C recursive mutex

Time:2021-3-1

Before talking about recursive mutexes, let’s talk about the mutexes. In the third edition of APUE, there are four kinds of mutexes

  • PTHREAD_ MUTEX_ Normal: standard type, without any special error checking or deadlock detection.

    Deadlock occurs when a mutex that has not been unlocked is locked in the same thread.

  • PTHREAD_ MUTEX_ Recursive: recursive type.

    This mutex type allows the same thread to lock the mutex multiple times before it is unlocked. Recursive mutex maintains the count of locks. When the number of times to unlock and lock is not the same, the lock will not be released, and other threads will not be able to lock the mutex.

  • PTHREAD_ MUTEX_ Errorcheck: provides error detection. If a mutex that has not been unlocked is locked in the same thread, an error will be reported. But in centos7 (3.10.0-957. EL7. X86)_ 64), GCC 4.8.5 20150623 (red hat 4.8.5-39),Discovery: to lock a mutex that has not been unlocked in the same thread, no error is reported.

  • PTHREAD_MUTEX_DEFAULT

In pthread. H in GCC 4.8.5 20150623 (red hat 4.8.5-39), the definition of mutex type is as follows:

/* Mutex types.  */
enum
{
  PTHREAD_MUTEX_TIMED_NP,
  PTHREAD_MUTEX_RECURSIVE_NP,
  PTHREAD_MUTEX_ERRORCHECK_NP,
  PTHREAD_MUTEX_ADAPTIVE_NP
#if defined __USE_UNIX98 || defined __USE_XOPEN2K8
  ,
  PTHREAD_MUTEX_NORMAL = PTHREAD_MUTEX_TIMED_NP,
  PTHREAD_MUTEX_RECURSIVE = PTHREAD_MUTEX_RECURSIVE_NP,
  PTHREAD_MUTEX_ERRORCHECK = PTHREAD_MUTEX_ERRORCHECK_NP,
  PTHREAD_MUTEX_DEFAULT = PTHREAD_MUTEX_NORMAL
#endif
#ifdef __USE_GNU
  /* For compatibility.  */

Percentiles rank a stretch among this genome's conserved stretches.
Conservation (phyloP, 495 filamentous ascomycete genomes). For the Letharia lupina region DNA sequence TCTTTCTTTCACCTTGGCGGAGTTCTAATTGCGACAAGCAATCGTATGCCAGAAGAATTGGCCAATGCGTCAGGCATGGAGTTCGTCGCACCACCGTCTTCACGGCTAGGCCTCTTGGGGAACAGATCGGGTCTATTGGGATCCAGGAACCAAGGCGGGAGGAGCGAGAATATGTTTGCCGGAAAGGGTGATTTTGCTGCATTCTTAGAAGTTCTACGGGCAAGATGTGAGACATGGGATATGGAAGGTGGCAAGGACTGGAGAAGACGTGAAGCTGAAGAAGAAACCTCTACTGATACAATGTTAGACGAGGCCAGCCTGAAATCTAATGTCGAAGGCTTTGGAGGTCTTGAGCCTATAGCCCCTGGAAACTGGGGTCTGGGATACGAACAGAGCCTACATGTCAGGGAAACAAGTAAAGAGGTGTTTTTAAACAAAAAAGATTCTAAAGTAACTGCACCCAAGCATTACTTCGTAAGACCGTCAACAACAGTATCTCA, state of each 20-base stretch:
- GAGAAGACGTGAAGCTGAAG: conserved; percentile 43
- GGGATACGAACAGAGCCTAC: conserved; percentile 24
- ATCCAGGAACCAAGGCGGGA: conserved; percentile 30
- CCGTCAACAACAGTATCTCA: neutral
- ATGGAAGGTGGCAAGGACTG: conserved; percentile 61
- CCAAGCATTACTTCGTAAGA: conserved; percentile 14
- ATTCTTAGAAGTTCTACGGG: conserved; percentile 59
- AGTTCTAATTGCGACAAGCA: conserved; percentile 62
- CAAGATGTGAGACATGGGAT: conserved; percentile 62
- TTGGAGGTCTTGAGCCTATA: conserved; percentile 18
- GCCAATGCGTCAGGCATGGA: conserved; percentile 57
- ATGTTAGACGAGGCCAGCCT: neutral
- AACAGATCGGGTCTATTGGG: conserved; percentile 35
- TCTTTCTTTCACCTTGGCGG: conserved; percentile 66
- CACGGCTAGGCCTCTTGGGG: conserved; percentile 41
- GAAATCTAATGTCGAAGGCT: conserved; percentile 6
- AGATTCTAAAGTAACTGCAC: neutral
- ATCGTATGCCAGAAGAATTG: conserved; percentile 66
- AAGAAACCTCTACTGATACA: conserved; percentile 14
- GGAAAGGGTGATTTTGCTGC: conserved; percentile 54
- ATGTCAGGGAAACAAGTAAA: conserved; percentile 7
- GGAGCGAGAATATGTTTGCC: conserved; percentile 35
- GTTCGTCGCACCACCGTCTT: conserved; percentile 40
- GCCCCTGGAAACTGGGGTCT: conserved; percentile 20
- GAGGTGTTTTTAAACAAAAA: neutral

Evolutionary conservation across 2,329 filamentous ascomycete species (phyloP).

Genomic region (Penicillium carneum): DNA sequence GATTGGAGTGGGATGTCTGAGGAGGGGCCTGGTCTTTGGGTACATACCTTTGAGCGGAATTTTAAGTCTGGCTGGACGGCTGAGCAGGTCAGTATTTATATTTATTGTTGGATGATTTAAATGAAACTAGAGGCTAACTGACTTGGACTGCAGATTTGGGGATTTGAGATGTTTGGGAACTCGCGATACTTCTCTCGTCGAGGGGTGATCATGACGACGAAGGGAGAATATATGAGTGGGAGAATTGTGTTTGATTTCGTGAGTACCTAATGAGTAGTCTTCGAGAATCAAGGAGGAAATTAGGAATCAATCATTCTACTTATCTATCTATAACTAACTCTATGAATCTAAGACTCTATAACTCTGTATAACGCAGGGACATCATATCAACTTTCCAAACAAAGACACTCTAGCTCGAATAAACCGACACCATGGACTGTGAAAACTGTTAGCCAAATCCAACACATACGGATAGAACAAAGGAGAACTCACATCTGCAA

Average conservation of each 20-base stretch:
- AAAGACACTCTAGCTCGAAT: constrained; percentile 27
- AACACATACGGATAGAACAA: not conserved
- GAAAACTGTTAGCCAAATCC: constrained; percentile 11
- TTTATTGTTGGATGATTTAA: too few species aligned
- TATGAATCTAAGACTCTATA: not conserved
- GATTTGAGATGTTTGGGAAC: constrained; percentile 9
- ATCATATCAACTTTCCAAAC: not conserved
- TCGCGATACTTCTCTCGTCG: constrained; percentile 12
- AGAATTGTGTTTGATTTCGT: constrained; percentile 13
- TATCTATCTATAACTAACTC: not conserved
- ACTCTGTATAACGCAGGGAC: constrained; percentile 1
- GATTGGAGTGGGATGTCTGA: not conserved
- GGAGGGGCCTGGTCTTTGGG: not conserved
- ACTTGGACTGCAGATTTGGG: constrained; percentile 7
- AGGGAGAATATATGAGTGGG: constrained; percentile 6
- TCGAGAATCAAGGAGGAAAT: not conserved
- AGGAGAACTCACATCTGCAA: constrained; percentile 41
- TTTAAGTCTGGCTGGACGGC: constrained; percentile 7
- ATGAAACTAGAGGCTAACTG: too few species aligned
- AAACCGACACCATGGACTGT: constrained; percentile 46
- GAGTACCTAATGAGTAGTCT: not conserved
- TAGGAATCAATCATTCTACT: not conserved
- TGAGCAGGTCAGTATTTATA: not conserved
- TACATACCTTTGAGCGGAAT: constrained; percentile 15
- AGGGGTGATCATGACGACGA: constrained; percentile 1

, PTHREAD_MUTEX_FAST_NP = PTHREAD_MUTEX_TIMED_NP
#endif
};

The following example verifies the recursive mutex

The example is very simple. Create two threads in the main function. In the function FN1 of thread 1, lock the mutex twice, but unlock it only once. Thread FN2 is unable to lock mutex, causing it to block at (1).

In order to enable the thread FN1 to lock the mutex first, the sleep function is called in FN2 to let FN2 sleep for one second, so FN1 can lock the mutex first.

Remove the comment at (2), FN2 can lock mutex, and the program will not appear deadlock state.

#include 
#include 
#include 
#include 
#include 

pthread_mutex_t mt;
int i = 0;

void* fn1(void* agr)
{
  int err;

  pthread_mutex_lock(&mt);
  if((err = pthread_mutex_lock(&mt)) < 0)
  {
    printf("%s\n", strerror(err));
    exit(1);
  }

  ++i;
  printf("%d\n", i);

  //pthread_mutex_unlock(&mt);//-------②
  pthread_mutex_unlock(&mt);
}

void* fn2(void* arg)
{
  Sleep (1); // the purpose is to let thread FN1 execute first.
  pthread_mutex_lock(&mt);//-----------①
  ++i;
  printf("second %d\n", i);
  pthread_mutex_unlock(&mt);
}

int main()
{
  pthread_t tid1, tid2;

  pthread_mutexattr_t mat;
  pthread_mutexattr_init(&mat);

  //Set the type of lock to recursive lock
  pthread_mutexattr_settype(&mat, PTHREAD_MUTEX_RECURSIVE);
  pthread_mutex_init(&mt, &mat);
    
  pthread_create(&tid1, NULL, fn1, NULL);
  pthread_create(&tid2, NULL, fn2, NULL);

  pthread_join(tid1, NULL);
  pthread_join(tid2, NULL);

  pthread_mutex_destroy(&mt);
}

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